New ES2018 Features JavaScript Developers Should Know

ECMAScript (or ES), the specification that JavaScript is based on, is now on ECMAScript 2018 or the ES2018 version. The latest update was only released last June 2018. With each release, ES adds features and enhancements that improve its implementation. Since 2016, with ES2016, they have been updating it yearly with fewer added features in contrast to its previous iterations that took long periods of time.

Here are some of the new features of ES2018 that every JavaScript developer should know:

The Rest/Spread Properties

For ES2015, ECMA added the spread operator which is mostly used in variable arrays with more than one (1) expected value. This operator makes merging and copying a lot easier during implementation.

However, for ES2018, instead of using the previous concat() or slice() methods, you can now use the … operator.

In previous versions, the implementation went like this:

const array1 = [10, 20, 30];

// make a copy of array1
const copy = [...array1];

console.log(copy);    // → [10, 20, 30]

const array2 = [40, 50];

// merge array2 with array1
const merge = [...array1, ...array2];

console.log(merge);    // → [10, 20, 30, 40, 50]

Now, in ES2018, the spread property can be used for the same function but with a shorter implementation. This makes it easier for developers to pass arrays in separate arguments.

const array = [10, 20, 30]

// equivalent to
// console.log(Math.max(10, 20, 30));
console.log(Math.max(...array));    // → 30

This new feature is supported on the following versions:

Chrome
(Web, Mobile)
Firefox
(Web, Mobile)
Safari
(Web, iOS)
Edge
(Web, Mobile)
Samsung InternetAndroid Webview
60, 6055, 5511.1, 11.3N/A8.260

Asynchronous Iteration

Iteration or “looping” of data and functions is a significant part of programming. Previous versions of JavaScript offered syntax such as for, for…in, and while(). Iteration methods also existed through map(), filter(), and forEach().

ES2015 introduced iteration interface to enable programmers to process elements in a collection one after the other. Each object can be iterated using the Symbol.iterator property. Symbol.iterator is a dominant symbol that specifies functions that return iterators.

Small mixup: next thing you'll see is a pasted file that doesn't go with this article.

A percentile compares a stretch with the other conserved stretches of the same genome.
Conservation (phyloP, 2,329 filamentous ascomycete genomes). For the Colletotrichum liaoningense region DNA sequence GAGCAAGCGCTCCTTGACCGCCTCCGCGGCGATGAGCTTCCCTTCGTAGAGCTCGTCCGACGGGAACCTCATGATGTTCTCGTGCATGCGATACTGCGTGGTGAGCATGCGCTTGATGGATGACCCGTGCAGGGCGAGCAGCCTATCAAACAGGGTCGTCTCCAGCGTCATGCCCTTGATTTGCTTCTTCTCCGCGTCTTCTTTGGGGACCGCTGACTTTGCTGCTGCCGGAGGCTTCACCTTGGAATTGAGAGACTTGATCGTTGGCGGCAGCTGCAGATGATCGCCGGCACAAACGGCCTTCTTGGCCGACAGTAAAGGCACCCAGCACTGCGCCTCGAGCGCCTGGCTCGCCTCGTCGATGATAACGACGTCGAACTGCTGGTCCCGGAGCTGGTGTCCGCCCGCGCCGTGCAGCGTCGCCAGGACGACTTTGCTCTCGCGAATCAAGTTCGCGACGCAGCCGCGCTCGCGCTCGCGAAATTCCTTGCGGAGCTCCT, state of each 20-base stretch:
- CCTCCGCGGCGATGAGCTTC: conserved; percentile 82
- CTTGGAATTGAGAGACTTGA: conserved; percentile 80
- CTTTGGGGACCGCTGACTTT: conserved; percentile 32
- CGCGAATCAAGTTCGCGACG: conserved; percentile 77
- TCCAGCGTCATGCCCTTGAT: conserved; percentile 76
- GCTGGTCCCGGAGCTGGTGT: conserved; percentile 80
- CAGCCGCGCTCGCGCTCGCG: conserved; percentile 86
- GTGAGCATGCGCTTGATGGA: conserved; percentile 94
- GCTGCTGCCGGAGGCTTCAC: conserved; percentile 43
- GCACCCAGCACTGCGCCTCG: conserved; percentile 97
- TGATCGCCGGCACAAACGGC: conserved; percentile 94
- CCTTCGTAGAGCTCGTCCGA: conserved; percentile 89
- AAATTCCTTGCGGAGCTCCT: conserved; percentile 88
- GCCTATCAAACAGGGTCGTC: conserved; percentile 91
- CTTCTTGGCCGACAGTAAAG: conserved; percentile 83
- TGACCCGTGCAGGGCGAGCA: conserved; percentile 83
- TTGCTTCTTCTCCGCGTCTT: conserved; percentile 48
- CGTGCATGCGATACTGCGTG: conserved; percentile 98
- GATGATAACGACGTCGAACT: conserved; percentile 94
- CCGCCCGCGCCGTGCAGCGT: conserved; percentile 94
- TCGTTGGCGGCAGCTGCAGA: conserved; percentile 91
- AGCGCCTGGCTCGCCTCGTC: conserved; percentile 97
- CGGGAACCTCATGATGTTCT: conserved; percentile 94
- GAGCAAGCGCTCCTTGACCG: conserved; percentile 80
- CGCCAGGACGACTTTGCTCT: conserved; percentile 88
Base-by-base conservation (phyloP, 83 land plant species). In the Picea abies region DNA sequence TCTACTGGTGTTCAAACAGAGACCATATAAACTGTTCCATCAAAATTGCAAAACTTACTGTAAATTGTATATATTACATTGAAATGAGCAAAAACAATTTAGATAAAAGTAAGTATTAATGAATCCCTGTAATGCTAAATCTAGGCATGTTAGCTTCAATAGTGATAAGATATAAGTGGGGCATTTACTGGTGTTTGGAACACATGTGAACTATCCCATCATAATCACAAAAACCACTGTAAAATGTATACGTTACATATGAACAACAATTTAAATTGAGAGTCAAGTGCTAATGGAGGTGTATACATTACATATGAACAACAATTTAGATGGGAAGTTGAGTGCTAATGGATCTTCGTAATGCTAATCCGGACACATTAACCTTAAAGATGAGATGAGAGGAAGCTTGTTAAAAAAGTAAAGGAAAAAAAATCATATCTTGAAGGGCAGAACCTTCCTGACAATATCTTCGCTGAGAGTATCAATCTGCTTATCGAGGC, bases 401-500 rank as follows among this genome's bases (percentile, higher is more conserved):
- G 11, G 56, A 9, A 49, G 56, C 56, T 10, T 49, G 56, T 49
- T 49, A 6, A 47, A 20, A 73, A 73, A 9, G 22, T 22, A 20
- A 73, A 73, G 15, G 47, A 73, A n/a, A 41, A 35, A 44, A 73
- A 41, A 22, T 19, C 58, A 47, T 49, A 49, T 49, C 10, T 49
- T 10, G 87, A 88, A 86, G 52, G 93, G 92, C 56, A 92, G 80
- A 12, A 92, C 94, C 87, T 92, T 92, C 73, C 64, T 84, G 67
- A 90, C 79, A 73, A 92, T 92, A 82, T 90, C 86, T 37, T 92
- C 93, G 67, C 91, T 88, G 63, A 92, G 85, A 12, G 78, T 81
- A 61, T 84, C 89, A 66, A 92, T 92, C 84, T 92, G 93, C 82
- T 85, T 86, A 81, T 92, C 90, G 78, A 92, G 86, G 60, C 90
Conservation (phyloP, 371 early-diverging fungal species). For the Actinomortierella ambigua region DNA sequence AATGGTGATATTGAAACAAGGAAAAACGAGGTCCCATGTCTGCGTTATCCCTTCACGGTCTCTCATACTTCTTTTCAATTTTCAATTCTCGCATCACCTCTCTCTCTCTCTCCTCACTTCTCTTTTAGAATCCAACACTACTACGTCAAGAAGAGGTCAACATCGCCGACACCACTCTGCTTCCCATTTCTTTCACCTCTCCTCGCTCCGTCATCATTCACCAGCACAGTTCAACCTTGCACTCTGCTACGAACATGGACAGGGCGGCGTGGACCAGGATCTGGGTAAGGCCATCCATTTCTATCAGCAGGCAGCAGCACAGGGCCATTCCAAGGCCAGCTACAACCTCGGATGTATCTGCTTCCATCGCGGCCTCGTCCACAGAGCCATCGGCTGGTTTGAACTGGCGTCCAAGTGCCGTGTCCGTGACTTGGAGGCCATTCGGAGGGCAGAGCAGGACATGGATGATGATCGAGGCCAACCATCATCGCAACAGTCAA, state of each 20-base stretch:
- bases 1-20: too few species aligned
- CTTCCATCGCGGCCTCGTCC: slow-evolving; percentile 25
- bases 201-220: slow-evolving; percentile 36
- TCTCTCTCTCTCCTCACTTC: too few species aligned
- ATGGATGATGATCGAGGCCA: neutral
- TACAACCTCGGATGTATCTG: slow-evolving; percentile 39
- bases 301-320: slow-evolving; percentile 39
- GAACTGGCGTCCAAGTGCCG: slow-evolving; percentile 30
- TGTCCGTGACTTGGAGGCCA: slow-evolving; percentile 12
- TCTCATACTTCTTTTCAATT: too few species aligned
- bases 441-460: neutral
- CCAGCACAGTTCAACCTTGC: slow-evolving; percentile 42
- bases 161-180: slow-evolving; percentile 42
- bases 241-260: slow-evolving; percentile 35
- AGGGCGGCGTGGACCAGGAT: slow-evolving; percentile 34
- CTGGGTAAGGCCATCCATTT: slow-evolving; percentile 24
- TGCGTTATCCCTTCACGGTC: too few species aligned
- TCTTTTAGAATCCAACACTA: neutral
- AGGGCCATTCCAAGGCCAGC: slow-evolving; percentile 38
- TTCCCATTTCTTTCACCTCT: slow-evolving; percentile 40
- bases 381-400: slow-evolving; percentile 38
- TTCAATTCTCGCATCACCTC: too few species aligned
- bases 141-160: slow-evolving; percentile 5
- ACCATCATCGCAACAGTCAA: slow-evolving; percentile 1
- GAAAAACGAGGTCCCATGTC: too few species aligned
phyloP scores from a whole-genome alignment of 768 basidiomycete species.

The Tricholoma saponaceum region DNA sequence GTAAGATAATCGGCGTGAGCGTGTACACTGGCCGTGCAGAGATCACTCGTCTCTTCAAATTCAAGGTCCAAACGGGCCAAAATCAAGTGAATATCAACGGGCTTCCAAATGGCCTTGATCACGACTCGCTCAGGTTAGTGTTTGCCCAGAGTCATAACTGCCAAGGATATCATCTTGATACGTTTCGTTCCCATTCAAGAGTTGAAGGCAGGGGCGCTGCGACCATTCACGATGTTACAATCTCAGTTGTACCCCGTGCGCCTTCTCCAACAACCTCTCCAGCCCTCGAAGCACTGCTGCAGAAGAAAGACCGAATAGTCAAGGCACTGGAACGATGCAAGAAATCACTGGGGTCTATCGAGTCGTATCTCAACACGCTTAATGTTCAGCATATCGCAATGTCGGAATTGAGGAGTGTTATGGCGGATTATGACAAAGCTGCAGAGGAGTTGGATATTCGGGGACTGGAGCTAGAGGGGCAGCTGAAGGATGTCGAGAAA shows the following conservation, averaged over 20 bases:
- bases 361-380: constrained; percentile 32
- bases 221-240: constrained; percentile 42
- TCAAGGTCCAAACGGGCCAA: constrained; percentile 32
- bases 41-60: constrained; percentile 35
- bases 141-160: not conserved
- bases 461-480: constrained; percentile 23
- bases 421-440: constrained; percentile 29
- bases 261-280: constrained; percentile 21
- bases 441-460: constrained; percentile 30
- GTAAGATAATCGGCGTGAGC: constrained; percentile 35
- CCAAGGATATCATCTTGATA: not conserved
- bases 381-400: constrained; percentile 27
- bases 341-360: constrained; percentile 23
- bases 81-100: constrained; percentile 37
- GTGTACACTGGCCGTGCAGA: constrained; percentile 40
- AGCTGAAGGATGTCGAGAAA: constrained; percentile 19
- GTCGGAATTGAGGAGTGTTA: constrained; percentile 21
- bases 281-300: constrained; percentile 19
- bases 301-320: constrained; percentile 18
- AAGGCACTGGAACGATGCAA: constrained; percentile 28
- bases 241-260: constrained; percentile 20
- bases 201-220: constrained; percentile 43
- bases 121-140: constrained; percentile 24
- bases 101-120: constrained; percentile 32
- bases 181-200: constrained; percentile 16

Plain objects are not necessarily iterable but they can be using the Symbol.iterator property. It can be seen through this example:

const collection = {
 a: 10,
 b: 20,
 c: 30,
 [Symbol.iterator]() {
   const vals = Object.keys(this);
   let i = 0;
   return {
     next: () => {
       return {
         val: this[vals[i++]],
         done: i > vals.length
       }
     }
   };
 }
};

const iters = collection[Symbol.iterator]();
 
console.log(iters.next());    // → {val: 10, done: false}
console.log(iters.next());    // → {val: 20, done: false}
console.log(iters.next());    // → {val: 30, done: false}
console.log(iters.next());    // → {val: undefined, done: true}


The code above works just fine but it is unnecessarily long and complicated, making the implementation longer. Using generator functions, the code can be converted into the following:

const col = {
 a: 10,
 b: 20,
 c: 30,
 [Symbol.iterator]: function * () {
   for (let key in this) {
     yield this[key];
   }
 }
};

const iter = col[Symbol.iterator]();
 
console.log(iter.next());    // → {val: 10, done: false}
console.log(iter.next());    // → {val: 20, done: false}
console.log(iter.next());    // → {val: 30, done: false}
console.log(iter.next());    // → {val: undefined, done: true}

The result is the same as the previous code but is relatively shorter. However, iterators are not suitable for representing asynchronous data sources. Because of this, ES2018 released asynchronous iteration and asynchronous iterables as solutions.